But competition with paid programs for hunters appears to be driving down participation: In the last year just 70 or so snakes were caught inside the park compared to about 200 snakes during each of the previous two years, said chief biologist Tylan Dean.

After years of failed efforts — including snake-sniffing dogs and tagged Judas snakes — Ramos said it’s time for more aggressive tactics.

“This to us is clearly not hunting in a national park. This is a serious effort to bring people who want to help us with this problem get these things out of the park,” he said. “It is a program aimed at removing an exotic species that is having some very deep negative impacts on this landscape.”

It’s also an attempt to learn more about their habits, he said, and slow a spread that in 2016 reached the northern Florida Keys for the first time. The snakes are so difficult to detect, and marshes so impenetrable, that even determining their numbers remains difficult, said Kristin Sommers, the state’s exotic species coordinator.

“The low range would be tens of hundreds and the high range would be hundreds of thousands,” she said.

South Florida may never be free of the snakes, but managed hunts in recent years have shown promise. Last year, the wildlife commission and the University of Florida brought snake hunters from India for a month-long pilot project that bagged 14 pythons in two weeks, including a 16-foot female carrying dozens of eggs. The water management district’s paid hunt topped 1,000 last week.

Authorized hunters will be vetted by the Fish and Wildlife Commission and need to meet a handful of qualifications including proof that they’ve legally bagged at least three pythons. Hunters will also earn the same rate paid to district hunters: minimum wage plus $50 for every four-foot snake and $25 for each additional foot.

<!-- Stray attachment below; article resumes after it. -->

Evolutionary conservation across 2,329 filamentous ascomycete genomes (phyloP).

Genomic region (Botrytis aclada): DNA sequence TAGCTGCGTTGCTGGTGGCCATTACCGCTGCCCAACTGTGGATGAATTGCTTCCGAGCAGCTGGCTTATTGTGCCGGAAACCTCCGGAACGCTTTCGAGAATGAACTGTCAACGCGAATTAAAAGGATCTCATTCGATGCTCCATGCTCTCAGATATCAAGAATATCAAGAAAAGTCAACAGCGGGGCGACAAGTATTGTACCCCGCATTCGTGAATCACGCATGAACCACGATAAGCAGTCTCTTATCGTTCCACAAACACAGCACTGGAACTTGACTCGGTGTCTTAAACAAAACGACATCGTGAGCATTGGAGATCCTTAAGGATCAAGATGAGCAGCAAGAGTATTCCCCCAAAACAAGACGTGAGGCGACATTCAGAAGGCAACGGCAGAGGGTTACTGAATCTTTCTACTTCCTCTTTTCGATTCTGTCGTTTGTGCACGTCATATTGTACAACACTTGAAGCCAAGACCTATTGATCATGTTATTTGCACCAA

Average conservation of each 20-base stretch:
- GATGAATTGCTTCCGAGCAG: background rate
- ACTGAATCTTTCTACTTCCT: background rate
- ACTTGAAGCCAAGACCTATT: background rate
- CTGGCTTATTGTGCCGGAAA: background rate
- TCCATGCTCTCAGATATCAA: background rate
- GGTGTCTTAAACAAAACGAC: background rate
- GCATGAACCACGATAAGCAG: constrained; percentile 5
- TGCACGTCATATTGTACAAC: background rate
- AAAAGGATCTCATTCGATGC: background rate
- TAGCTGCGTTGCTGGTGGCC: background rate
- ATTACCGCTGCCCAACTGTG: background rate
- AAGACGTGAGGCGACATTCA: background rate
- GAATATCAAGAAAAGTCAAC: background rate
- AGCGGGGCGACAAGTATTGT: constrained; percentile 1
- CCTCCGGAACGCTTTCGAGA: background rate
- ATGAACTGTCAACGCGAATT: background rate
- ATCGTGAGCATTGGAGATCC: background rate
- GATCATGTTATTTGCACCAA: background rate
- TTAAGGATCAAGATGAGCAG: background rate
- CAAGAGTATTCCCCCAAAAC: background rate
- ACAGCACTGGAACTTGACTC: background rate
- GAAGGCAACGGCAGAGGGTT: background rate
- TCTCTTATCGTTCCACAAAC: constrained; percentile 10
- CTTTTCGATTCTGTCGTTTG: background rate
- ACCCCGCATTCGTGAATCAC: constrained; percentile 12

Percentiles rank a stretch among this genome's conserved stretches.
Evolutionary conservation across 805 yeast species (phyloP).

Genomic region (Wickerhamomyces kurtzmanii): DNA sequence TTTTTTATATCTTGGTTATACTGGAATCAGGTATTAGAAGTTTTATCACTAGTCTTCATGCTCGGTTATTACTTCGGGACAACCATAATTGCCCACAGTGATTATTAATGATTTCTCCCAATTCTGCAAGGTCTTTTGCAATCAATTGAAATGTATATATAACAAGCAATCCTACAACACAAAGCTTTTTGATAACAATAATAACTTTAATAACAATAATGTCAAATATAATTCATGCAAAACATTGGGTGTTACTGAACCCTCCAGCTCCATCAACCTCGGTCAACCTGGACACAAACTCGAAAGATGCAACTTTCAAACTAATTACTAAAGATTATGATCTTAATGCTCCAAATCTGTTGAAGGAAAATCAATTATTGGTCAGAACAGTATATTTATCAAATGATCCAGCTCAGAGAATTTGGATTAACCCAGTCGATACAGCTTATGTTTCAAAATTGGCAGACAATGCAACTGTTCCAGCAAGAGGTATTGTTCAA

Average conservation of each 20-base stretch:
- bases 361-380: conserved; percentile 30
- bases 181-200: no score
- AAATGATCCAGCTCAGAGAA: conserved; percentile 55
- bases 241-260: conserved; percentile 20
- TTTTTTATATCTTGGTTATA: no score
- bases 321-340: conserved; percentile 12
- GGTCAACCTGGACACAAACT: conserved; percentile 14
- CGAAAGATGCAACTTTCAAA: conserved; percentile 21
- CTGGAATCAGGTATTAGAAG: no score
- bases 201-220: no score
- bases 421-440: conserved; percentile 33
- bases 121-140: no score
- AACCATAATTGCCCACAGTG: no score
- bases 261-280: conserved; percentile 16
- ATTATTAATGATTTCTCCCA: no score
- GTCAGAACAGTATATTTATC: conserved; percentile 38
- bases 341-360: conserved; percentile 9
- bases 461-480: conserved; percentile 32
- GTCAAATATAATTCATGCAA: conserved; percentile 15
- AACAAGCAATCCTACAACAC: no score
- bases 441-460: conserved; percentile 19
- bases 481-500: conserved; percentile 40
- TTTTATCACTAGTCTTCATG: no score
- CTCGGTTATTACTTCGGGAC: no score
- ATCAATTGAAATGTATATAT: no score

They will be given access to almost every corner of the park at all hours, but will not be allowed near visitors including the Coe Visitor Center and Anhinga Trail, while the park is open.

The park hopes to get hunters started as early as July and eventually have up to 120, which would triple the number of volunteers now trapping snakes.

“Using current technology to eliminate pythons is impossible, so we’ll try to eliminate as many as we can,” Ramos said. “Maybe some day we’ll find a way to really get the upper hand.”

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© 2018 Miami Herald

Distributed by Tribune Content Agency, LLC.

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UK contractor to pay $20 million to settle lawsuit claiming it overcharged US Navy

U.K. contractor Inchcape Shipping Services Holdings Limited has agreed to pay $20 million to settle a lawsuit alleging the company intentionally over-billed the U.S. Navy under contracts for ship husbanding services.

The marine services contractor violated the False Claims Act, the U.S. Department of Justice announced this week.

Inchcape provided ships with food and other survival items, waste removal, telephone services, ship-to-shore transportation, force protection services and local transportation to U.S. Navy ships.